Hi-Z and Low-Z Inputs and Outputs

Posted: 22 July 2012

Synopsis: HI and LOW Guitar Inputs and Outputs Explained When dealing with guitar inputs and outputs, you may come across a lot of words like impedance and resistance that aren’t necessarily related to what you’re...

Why are their two inputs on my amp?
When your guitar amp only has one input, it's obviously pretty easy to decipher just where you should plug your guitar lead in. But when there are multiple inputs, things become a little more complicated.

Many amps have two inputs (though some have more than this), with one being the "HI" input and the other being the "LOW". What should be remembered when considering the two inputs is that the choice won't change the sound or EQ of the signal, but rather the level of the signal, which also often affects volume sensitivity.

What happens is the that the HI input actually cuts the input signal, while the LOW input will leave the signal exactly as it is when it enters the amp. But the reasons for choosing one or the other vary depending on your instrument and your amp.

For example, some bass amps advise players using a bass with active pick-ups to use the HI input, while it is recommended that those using passive pickups plug into the LOW input.

As for guitars, the choice is also dependent on what type of pick-up is used. Guitarists using new, bright humbuckers might want to choose the HI input to tame the hot signal, while a player using vintage single coils may want to go with the LOW input to ensure that all of the true sound of the pick-up is replicated.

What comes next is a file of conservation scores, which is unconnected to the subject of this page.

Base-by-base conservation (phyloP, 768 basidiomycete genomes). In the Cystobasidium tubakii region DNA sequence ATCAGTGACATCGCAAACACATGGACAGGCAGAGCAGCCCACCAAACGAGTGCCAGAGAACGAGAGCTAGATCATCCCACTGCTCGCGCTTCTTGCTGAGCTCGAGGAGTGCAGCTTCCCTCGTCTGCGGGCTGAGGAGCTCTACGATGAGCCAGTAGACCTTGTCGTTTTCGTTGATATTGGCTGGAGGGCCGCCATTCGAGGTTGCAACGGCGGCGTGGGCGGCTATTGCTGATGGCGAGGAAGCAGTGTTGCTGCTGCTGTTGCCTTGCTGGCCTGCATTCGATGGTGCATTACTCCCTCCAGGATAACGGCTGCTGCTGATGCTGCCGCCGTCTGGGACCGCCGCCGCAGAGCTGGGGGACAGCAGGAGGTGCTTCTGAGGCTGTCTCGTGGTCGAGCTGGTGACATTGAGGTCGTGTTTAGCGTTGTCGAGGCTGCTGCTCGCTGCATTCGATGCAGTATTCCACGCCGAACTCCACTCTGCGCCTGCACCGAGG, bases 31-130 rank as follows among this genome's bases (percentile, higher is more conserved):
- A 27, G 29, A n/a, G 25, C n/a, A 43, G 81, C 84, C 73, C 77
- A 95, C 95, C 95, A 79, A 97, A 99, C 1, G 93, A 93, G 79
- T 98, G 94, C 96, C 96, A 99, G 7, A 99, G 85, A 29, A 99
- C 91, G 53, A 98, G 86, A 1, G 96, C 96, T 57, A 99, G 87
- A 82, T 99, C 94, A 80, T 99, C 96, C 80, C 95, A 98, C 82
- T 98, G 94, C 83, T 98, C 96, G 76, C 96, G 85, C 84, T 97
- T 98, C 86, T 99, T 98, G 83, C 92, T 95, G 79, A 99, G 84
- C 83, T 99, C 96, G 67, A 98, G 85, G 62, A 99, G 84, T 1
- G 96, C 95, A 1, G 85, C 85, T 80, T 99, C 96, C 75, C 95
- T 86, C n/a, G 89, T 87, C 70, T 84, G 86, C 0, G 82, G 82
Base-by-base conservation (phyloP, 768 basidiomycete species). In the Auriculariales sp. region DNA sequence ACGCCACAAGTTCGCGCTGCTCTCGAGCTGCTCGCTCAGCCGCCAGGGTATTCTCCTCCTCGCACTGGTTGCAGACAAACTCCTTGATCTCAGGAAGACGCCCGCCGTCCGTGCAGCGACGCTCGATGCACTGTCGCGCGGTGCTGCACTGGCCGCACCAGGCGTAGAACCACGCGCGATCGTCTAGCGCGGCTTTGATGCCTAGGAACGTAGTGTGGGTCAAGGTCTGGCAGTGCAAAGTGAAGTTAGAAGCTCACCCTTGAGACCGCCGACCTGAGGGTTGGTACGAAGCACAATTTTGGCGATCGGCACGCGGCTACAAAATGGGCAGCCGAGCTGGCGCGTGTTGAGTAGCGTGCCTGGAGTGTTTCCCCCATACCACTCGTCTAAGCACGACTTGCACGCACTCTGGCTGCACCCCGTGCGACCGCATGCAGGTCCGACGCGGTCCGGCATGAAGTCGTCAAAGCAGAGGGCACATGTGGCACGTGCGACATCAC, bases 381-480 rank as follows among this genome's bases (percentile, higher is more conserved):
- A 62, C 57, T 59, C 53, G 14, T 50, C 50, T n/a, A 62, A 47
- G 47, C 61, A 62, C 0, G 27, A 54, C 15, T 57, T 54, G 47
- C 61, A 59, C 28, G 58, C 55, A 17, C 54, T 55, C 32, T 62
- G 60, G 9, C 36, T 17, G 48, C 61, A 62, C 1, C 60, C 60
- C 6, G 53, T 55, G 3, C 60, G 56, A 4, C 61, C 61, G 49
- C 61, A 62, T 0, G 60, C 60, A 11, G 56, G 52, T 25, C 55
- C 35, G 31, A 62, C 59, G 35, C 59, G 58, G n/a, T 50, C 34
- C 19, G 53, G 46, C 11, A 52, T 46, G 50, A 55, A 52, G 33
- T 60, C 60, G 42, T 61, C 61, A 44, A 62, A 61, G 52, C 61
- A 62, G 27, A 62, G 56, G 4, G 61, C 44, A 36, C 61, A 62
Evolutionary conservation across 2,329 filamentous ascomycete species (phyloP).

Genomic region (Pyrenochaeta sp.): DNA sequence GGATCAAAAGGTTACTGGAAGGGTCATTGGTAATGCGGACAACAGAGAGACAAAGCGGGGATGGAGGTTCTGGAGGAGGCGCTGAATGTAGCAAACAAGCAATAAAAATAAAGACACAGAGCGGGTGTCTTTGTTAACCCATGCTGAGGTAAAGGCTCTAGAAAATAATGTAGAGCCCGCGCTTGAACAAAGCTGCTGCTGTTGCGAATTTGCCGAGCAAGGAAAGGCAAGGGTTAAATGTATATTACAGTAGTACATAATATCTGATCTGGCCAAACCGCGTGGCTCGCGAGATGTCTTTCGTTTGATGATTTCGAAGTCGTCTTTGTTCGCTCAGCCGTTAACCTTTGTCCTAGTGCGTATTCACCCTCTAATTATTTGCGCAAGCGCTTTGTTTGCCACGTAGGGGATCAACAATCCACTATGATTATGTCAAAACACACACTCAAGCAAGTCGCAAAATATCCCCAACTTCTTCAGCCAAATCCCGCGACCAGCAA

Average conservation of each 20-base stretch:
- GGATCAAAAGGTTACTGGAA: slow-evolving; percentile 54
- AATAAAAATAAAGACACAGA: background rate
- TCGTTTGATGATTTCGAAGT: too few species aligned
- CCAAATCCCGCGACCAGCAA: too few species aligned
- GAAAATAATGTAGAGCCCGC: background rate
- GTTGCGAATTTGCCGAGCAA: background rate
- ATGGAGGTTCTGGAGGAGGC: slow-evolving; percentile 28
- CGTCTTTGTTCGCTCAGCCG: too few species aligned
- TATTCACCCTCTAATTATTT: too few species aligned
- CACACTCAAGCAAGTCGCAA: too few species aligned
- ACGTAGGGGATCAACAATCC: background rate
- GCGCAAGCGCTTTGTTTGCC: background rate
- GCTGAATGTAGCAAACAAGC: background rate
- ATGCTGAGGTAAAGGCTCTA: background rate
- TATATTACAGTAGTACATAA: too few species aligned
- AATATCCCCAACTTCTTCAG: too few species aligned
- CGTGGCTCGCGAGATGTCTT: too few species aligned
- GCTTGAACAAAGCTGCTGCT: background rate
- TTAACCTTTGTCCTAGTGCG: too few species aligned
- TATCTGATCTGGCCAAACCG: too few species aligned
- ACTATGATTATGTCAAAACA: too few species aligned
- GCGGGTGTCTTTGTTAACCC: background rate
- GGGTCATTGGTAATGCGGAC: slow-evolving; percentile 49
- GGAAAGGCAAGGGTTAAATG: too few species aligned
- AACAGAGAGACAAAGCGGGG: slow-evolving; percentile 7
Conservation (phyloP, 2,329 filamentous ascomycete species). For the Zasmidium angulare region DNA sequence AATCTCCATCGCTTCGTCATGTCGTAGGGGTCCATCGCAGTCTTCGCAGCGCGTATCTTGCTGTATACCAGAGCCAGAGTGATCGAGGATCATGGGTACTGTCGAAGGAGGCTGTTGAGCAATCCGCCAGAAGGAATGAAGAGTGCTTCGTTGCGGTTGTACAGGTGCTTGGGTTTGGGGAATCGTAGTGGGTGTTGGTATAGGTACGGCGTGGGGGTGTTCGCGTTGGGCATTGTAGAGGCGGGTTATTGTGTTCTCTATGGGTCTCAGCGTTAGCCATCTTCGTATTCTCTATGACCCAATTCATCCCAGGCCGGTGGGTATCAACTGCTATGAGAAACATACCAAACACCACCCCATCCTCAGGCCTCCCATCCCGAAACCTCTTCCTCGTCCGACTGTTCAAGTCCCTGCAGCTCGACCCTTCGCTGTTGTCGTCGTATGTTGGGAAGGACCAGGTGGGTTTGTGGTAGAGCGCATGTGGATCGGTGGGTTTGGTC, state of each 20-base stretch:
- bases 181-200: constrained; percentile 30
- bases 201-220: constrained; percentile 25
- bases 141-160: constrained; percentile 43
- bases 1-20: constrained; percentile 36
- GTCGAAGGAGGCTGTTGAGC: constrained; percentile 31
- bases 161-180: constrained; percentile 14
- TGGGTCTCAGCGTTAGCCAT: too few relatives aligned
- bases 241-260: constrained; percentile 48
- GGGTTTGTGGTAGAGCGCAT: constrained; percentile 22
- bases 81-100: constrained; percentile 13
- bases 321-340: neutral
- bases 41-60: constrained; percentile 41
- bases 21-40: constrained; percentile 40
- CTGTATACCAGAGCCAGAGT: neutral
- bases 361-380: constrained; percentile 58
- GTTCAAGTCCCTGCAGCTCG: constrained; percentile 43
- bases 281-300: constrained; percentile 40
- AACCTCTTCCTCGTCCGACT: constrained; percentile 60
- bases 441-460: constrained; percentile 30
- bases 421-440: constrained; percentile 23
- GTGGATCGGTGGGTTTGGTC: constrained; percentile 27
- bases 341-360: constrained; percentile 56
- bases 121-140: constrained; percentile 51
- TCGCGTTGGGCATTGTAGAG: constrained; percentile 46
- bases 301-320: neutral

But, as is usually the case, there is no right answer, other than the option that sounds better to your ears. The amount the signal is cut in HI inputs varies widely from amp to amp (anywhere from 6 dB to 15 dB is common), and so do pick-up types. Test out which works best for your instrument – some players use one jack for one guitar and the other for a different axe (though it should be noted that for some amps, including some Fenders, both inputs become identical if both inputs are occupied).

Why is there a microphone output on my guitar?
Some acoustic guitars will have a DI box built in, meaning that they have a Lo-Z (XLR), or balanced output in addition to the usual quarter-inch Hi-Z output. When acoustic guitarists plug into a preamp, it is almost always advisable that they first plug into a DI box, particularly if the signal has to travel across a long distance. The DI box converts the signal from unbalanced to balanced, which in the end produces a much better and clearer sound.

Guitars with an inbuilt Low-Z output skip the DI box step altogether, and can plug straight into the preamp. If you have the choice of both, you would typically only want to use the Hi-Z (quarter-inch) output if you are plugging directly into a guitar amp. Otherwise, it is best to go with the Low-Z (XLR) output.

By Tom Graham